Testicle Size May Predict Heart Health
Being ballsy might actually be a bad thing.
New research reveals that men with large testicles are significantly more at risk for heart disease. These men are also more likely to be hospitalized with heart problems and tend to be heavier, consume more alcohol and have higher blood pressure.
The new study, which included more than 2,000 Italian men, suggests that large testicles could be a sign of poor health and could predict heart disease risk.
Researchers at the University of Florence said the latest findings are surprising because previous studies linked larger testicles to a sign of good reproductive health.
"Although it is generally assumed that testis size can predict reproductive fitness, our results indicate that this objective parameter can provide insights also on overall health and [cardiovascular disease] risk," the researchers wrote in the July 11 issue of the Journal of Sexual Medicine.
"Further studies are needed for clarifying determinants and mechanisms of testis enlargement that could mediate the increased incidence of major adverse cardiovascular events," researchers wrote.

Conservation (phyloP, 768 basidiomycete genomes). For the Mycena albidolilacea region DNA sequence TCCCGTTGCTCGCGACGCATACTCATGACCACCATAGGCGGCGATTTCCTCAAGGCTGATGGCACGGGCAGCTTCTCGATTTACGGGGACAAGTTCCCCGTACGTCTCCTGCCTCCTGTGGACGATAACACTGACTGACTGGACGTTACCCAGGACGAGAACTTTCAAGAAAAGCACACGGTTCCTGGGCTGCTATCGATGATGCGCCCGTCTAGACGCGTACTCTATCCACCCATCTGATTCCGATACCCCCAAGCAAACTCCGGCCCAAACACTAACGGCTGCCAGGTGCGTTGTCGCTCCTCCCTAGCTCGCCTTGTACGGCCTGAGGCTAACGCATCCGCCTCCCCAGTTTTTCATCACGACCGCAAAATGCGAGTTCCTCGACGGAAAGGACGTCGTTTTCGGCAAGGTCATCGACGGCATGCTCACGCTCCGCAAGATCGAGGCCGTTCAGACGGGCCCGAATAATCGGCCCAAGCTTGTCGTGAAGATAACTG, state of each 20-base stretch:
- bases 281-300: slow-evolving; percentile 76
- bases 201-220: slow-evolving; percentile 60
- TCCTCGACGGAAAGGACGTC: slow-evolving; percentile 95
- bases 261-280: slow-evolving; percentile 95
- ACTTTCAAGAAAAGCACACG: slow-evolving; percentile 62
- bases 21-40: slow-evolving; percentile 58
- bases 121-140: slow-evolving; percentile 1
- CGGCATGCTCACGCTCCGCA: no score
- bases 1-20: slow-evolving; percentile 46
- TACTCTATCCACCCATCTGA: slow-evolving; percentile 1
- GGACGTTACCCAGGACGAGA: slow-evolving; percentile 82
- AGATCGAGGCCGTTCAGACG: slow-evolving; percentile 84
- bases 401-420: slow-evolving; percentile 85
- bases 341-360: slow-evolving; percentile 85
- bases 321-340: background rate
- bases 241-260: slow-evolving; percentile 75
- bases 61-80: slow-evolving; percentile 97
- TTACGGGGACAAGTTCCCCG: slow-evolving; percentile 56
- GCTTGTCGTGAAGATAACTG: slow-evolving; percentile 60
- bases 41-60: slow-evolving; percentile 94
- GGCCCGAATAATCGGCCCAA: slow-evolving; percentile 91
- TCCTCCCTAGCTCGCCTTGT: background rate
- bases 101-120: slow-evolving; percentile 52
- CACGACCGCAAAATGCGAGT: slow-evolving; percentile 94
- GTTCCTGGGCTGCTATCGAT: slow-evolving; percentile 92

In the study, researchers recorded the testicle size of 2,809 men who attended sexual health clinics. Researchers also tested the men's hormone levels before tracking their health for seven years.
Researchers found that men with bigger testicles were significantly more likely to develop heart disease. They also found that men with larger testicles tended to have higher levels of the hormone, luteinizing hormone (LH), which is secreted by the pituitary gland and stimulates the production of testosterone.
Researchers believe that this hormone could negatively affect cardiovascular health.
Scientists noted that because the findings were based on men with sexual dysfunction, the results might not apply to all men.